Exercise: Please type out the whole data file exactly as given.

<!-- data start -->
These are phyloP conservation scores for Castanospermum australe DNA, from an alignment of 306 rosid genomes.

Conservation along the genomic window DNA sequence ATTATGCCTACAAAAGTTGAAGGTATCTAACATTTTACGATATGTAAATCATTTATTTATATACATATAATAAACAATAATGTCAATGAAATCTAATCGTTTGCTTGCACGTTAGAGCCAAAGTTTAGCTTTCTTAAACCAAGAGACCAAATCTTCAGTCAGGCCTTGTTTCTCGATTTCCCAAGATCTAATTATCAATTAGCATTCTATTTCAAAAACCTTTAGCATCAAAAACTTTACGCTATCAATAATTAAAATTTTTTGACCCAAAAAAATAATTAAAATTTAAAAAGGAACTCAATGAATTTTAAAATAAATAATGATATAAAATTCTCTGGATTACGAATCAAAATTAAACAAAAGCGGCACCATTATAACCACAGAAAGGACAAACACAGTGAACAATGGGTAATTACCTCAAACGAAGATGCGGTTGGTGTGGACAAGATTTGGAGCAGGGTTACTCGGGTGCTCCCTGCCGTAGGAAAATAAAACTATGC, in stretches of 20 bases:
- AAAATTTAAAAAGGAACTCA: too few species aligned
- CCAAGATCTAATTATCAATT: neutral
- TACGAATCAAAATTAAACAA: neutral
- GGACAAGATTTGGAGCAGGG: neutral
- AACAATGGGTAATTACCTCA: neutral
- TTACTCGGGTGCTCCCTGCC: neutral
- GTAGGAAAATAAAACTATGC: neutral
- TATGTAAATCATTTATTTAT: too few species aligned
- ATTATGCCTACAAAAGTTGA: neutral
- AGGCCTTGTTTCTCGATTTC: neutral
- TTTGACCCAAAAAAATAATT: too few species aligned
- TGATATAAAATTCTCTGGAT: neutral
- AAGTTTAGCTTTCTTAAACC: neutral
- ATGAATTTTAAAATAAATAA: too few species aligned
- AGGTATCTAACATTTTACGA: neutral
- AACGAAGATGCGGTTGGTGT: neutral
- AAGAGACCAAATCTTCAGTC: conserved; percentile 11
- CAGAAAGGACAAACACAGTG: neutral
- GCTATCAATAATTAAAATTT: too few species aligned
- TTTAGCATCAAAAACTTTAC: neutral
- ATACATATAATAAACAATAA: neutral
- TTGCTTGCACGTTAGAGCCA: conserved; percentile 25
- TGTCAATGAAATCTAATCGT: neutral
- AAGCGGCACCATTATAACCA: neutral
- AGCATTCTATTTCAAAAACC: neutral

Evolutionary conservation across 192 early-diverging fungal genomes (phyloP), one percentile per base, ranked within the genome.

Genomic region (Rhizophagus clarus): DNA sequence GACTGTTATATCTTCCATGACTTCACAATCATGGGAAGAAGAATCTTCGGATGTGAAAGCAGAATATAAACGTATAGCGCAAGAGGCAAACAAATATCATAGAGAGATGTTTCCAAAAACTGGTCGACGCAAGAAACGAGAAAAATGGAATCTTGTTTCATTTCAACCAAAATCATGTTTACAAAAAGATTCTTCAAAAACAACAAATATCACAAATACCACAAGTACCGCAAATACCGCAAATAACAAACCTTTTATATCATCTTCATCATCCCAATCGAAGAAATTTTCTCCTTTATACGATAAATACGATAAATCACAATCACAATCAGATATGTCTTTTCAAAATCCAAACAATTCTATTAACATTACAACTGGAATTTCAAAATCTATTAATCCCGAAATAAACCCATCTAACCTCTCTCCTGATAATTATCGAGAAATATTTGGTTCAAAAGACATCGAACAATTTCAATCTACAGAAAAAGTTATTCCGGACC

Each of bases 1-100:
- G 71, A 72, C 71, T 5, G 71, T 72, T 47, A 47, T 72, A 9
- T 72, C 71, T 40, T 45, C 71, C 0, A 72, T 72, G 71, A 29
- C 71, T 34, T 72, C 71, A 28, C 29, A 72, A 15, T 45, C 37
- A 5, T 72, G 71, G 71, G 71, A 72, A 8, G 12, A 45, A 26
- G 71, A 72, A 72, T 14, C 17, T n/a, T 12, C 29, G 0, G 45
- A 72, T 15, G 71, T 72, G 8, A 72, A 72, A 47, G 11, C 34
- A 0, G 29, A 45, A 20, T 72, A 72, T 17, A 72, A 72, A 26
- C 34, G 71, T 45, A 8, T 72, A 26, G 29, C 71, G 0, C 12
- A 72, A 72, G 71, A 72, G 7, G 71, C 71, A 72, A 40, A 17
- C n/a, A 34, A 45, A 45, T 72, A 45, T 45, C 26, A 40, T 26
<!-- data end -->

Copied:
These are phyloP conservation scores for Castanospermum australe DNA, from an alignment of 306 rosid genomes.

Conservation along the genomic window DNA sequence ATTATGCCTACAAAAGTTGAAGGTATCTAACATTTTACGATATGTAAATCATTTATTTATATACATATAATAAACAATAATGTCAATGAAATCTAATCGTTTGCTTGCACGTTAGAGCCAAAGTTTAGCTTTCTTAAACCAAGAGACCAAATCTTCAGTCAGGCCTTGTTTCTCGATTTCCCAAGATCTAATTATCAATTAGCATTCTATTTCAAAAACCTTTAGCATCAAAAACTTTACGCTATCAATAATTAAAATTTTTTGACCCAAAAAAATAATTAAAATTTAAAAAGGAACTCAATGAATTTTAAAATAAATAATGATATAAAATTCTCTGGATTACGAATCAAAATTAAACAAAAGCGGCACCATTATAACCACAGAAAGGACAAACACAGTGAACAATGGGTAATTACCTCAAACGAAGATGCGGTTGGTGTGGACAAGATTTGGAGCAGGGTTACTCGGGTGCTCCCTGCCGTAGGAAAATAAAACTATGC, in stretches of 20 bases:
- AAAATTTAAAAAGGAACTCA: too few species aligned
- CCAAGATCTAATTATCAATT: neutral
- TACGAATCAAAATTAAACAA: neutral
- GGACAAGATTTGGAGCAGGG: neutral
- AACAATGGGTAATTACCTCA: neutral
- TTACTCGGGTGCTCCCTGCC: neutral
- GTAGGAAAATAAAACTATGC: neutral
- TATGTAAATCATTTATTTAT: too few species aligned
- ATTATGCCTACAAAAGTTGA: neutral
- AGGCCTTGTTTCTCGATTTC: neutral
- TTTGACCCAAAAAAATAATT: too few species aligned
- TGATATAAAATTCTCTGGAT: neutral
- AAGTTTAGCTTTCTTAAACC: neutral
- ATGAATTTTAAAATAAATAA: too few species aligned
- AGGTATCTAACATTTTACGA: neutral
- AACGAAGATGCGGTTGGTGT: neutral
- AAGAGACCAAATCTTCAGTC: conserved; percentile 11
- CAGAAAGGACAAACACAGTG: neutral
- GCTATCAATAATTAAAATTT: too few species aligned
- TTTAGCATCAAAAACTTTAC: neutral
- ATACATATAATAAACAATAA: neutral
- TTGCTTGCACGTTAGAGCCA: conserved; percentile 25
- TGTCAATGAAATCTAATCGT: neutral
- AAGCGGCACCATTATAACCA: neutral
- AGCATTCTATTTCAAAAACC: neutral

Evolutionary conservation across 192 early-diverging fungal genomes (phyloP), one percentile per base, ranked within the genome.

Genomic region (Rhizophagus clarus): DNA sequence GACTGTTATATCTTCCATGACTTCACAATCATGGGAAGAAGAATCTTCGGATGTGAAAGCAGAATATAAACGTATAGCGCAAGAGGCAAACAAATATCATAGAGAGATGTTTCCAAAAACTGGTCGACGCAAGAAACGAGAAAAATGGAATCTTGTTTCATTTCAACCAAAATCATGTTTACAAAAAGATTCTTCAAAAACAACAAATATCACAAATACCACAAGTACCGCAAATACCGCAAATAACAAACCTTTTATATCATCTTCATCATCCCAATCGAAGAAATTTTCTCCTTTATACGATAAATACGATAAATCACAATCACAATCAGATATGTCTTTTCAAAATCCAAACAATTCTATTAACATTACAACTGGAATTTCAAAATCTATTAATCCCGAAATAAACCCATCTAACCTCTCTCCTGATAATTATCGAGAAATATTTGGTTCAAAAGACATCGAACAATTTCAATCTACAGAAAAAGTTATTCCGGACC

Each of bases 1-100:
- G 71, A 72, C 71, T 5, G 71, T 72, T 47, A 47, T 72, A 9
- T 72, C 71, T 40, T 45, C 71, C 0, A 72, T 72, G 71, A 29
- C 71, T 34, T 72, C 71, A 28, C 29, A 72, A 15, T 45, C 37
- A 5, T 72, G 71, G 71, G 71, A 72, A 8, G 12, A 45, A 26
- G 71, A 72, A 72, T 14, C 17, T n/a, T 12, C 29, G 0, G 45
- A 72, T 15, G 71, T 72, G 8, A 72, A 72, A 47, G 11, C 34
- A 0, G 29, A 45, A 20, T 72, A 72, T 17, A 72, A 72, A 26
- C 34, G 71, T 45, A 8, T 72, A 26, G 29, C 71, G 0, C 12
- A 72, A 72, G 71, A 72, G 7, G 71, C 71, A 72, A 40, A 17
- C n/a, A 34, A 45, A 45, T 72, A 45, T 45, C 26, A 40, T 26